Michael Byrne first reported on Nguyen’s efforts earlier this year at Motherboard on Vice.com. If Nguyen makes SyntaxDB a success, it becomes another key to making the modern software development team work more efficiently. Interested developers are able to use this emerging resource today.

Byrne notes the tool’s utility for seeing how a common code pattern or piece of functionality gets written in an unfamiliar language. Considering the rapid rate of change in the software development world, new languages and functional libraries get introduced regularly. Having SyntaxDB at the ready helps to speed up the learning process for any programmer.

The Developer Community helping SyntaxDB build its Content

One current weakness noted by Byrne involves SyntaxDB’s relative lack of reference documentation. At the time of his article, it appeared Nguyen himself produced a lot of the internal content returned in the search results.

A robust community of developers willing to help add material to the SyntaxDB database has come to the rescue; potentially increasing the amount of content referenced by the search engine. It currently provides references to many popular languages, including Java, C, C++, C#, Ruby, Go, Swift, Python, and JavaScript.

Adding extensions to allow SyntaxDB to work within the most popular IDE’s is another way Nguyen needs support. He built one for Visual Studio Code and other contributor wrote one for Atom. Nguyen hopes to eventually integrate SyntaxDB into every major IDE and source code editor – a worthy goal, indeed.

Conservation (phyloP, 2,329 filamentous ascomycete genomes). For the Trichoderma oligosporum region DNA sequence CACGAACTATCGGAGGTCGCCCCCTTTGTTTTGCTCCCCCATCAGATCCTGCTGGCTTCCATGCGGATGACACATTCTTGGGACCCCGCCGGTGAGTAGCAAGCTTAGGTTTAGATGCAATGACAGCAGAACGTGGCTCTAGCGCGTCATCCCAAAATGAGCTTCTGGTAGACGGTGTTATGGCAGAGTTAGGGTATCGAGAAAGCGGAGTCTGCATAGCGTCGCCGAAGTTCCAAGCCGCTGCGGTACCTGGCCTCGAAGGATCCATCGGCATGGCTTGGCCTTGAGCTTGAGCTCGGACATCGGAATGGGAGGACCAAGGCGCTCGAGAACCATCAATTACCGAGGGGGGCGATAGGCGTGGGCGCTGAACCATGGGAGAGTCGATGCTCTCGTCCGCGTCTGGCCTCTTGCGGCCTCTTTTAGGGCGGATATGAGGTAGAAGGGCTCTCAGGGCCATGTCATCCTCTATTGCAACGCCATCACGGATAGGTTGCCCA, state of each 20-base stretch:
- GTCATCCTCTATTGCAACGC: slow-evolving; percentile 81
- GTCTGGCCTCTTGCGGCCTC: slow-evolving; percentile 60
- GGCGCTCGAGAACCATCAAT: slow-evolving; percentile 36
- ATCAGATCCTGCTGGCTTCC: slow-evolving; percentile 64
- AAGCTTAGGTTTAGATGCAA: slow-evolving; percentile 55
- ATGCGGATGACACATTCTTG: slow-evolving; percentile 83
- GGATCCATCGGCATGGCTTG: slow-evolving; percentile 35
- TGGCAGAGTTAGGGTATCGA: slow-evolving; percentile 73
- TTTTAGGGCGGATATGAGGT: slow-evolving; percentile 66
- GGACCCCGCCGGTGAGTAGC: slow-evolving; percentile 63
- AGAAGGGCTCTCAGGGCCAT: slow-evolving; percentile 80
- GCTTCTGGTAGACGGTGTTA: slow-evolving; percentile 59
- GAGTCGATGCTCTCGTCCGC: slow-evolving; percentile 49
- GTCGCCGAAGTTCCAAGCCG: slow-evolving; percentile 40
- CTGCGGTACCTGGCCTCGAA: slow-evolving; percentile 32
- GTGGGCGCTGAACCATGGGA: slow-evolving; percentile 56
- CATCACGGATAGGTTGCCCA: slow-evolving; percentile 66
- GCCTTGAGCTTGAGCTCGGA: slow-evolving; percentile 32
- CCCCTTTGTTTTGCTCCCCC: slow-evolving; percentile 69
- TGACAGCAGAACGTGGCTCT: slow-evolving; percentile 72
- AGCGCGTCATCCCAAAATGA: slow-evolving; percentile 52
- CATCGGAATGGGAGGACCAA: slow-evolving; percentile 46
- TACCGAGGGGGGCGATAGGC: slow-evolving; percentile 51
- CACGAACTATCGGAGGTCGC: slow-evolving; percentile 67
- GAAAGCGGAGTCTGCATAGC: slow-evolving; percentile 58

Nguyen also wants input from other developers on how to refine the search engine’s interface. He also encourages developers to submit any corrections to the tool’s current source code examples. His current major project with SyntaxDB involves building an interface to easily allow content contributions from other software engineers.

With a goal of becoming the fastest programming reference in the world, Anthony Nguyen gives hope to developers struggling to learn a new programming language or simply how to do something new. Take some time to use SyntaxDB and offer feedback and even add some content of your own.

Stay tuned to the Betica Blog for further insights on the growing software development world. As always – thanks for reading!